Culturally Modified Trees - Perspectives


No historical source - leave alone the cultural meaning - is so heavily endangered, and on the other hand as precise, as the CMT archives. They open new research fields, but do need very exact methodology. A crucial precondition for research is the preservation of old growth forests. So, in addition to ecological, cultural and other scientific reasons to keep them alive, they are historic sites of highest rank.

Countries, whose forests are at least partially untouched, have in most cases not yet realized what they have in front of their doors. E.g. for the history of northern Asia, they can frequently be even the only witnesses of the past. Once destroyed, the history is forgotten forever.

In Canada, where research was for obvious reasons concentrated in the western provinces with its old forests, Ontario has documented CMTs in 2001. In the Nagagamisis Provincial Park most trees found were between 80 and 110 years old, some probably more than 400.

On Hanson Island alone, David Garrick documented 1.800 CMTs. The Kwakwaka'wakw of the region could stop the destruction of their archive. Garrick also found trees in the Great Bear Rainforest on the territory of the Gitga'at First Nation. They are supposed to be logged for a street in the area of Langford. In February 2008 the Times Colonist reported of protesters being removed.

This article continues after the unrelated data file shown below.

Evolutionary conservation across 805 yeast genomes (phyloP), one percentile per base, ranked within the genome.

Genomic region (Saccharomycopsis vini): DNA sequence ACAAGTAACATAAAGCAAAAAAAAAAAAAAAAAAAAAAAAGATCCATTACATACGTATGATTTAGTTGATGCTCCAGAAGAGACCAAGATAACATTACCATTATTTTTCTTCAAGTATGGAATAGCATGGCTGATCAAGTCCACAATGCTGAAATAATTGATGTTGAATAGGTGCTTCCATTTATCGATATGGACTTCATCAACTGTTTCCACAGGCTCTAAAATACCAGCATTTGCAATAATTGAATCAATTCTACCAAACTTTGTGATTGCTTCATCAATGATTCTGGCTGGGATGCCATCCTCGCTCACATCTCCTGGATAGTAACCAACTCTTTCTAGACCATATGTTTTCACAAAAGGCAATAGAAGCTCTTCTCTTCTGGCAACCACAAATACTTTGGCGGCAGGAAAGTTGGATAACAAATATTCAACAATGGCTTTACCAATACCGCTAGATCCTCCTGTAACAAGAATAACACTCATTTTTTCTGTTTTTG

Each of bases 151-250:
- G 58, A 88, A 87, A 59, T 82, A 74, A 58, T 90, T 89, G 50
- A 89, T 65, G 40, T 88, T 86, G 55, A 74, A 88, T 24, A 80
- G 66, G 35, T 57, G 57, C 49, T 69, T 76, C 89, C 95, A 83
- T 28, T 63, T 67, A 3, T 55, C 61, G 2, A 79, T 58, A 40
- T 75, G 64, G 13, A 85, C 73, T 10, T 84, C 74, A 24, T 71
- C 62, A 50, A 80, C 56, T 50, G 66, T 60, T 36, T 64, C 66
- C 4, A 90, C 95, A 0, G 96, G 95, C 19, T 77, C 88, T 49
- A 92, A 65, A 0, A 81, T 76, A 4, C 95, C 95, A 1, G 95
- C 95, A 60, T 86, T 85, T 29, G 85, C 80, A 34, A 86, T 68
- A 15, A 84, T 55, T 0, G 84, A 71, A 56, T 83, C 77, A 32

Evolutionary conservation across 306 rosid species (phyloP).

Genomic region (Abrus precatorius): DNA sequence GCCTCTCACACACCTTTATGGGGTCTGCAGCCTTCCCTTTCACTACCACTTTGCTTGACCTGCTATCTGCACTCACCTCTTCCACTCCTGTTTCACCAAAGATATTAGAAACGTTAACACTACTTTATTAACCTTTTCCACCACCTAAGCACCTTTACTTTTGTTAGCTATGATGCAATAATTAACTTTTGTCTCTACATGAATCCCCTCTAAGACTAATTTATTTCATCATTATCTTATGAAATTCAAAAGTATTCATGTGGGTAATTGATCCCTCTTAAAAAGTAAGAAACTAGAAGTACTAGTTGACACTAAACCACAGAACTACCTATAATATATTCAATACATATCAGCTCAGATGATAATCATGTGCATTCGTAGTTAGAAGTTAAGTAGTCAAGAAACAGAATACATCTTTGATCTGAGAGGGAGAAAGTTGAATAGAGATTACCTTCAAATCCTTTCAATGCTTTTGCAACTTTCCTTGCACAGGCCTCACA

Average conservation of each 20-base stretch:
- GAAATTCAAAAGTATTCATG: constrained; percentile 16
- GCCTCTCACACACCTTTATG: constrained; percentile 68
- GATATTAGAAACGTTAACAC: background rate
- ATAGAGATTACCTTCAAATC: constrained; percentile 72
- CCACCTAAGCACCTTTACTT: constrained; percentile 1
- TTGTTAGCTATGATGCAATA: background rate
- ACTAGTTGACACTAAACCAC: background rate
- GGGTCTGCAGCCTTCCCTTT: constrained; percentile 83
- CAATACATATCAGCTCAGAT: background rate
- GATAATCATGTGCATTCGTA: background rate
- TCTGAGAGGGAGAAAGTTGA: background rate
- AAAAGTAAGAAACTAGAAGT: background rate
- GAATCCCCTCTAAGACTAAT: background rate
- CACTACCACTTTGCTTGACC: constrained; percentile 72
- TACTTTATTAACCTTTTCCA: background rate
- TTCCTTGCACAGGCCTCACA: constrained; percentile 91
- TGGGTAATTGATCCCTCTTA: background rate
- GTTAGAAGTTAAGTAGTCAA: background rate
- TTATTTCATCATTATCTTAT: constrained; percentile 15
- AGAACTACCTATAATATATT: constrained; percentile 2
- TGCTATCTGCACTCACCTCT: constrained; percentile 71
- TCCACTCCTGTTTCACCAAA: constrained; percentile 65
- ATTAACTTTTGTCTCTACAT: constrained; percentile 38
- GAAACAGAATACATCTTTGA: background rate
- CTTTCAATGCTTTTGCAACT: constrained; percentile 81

In 1985 already a protection program was started in Washington's Gifford Pinchot National Forest. At 338 spots more than 6.000 CMTs were identified, of which 3.000 are protected now.

17 CMTs were found in the Blue Mountain area within Pike National Forest, at least 26 in Florissant Fossil Beds National Monument. Even trees more than 200 years old were registered in Manitou Experimental Forest north of Woodland Park. Most of these trees within the territory of the Ute are ponderosa pines. Researchers know that they haven't got that much time. The trees have a life-expectancy of 300 to 600 years. Many could be dated, being peeled between 1816 and 1848. In February 2008 the Colorado Historical Society decided to invest a part of its 7 million dollar budget into a CMT project in Mesa Verde National Park.

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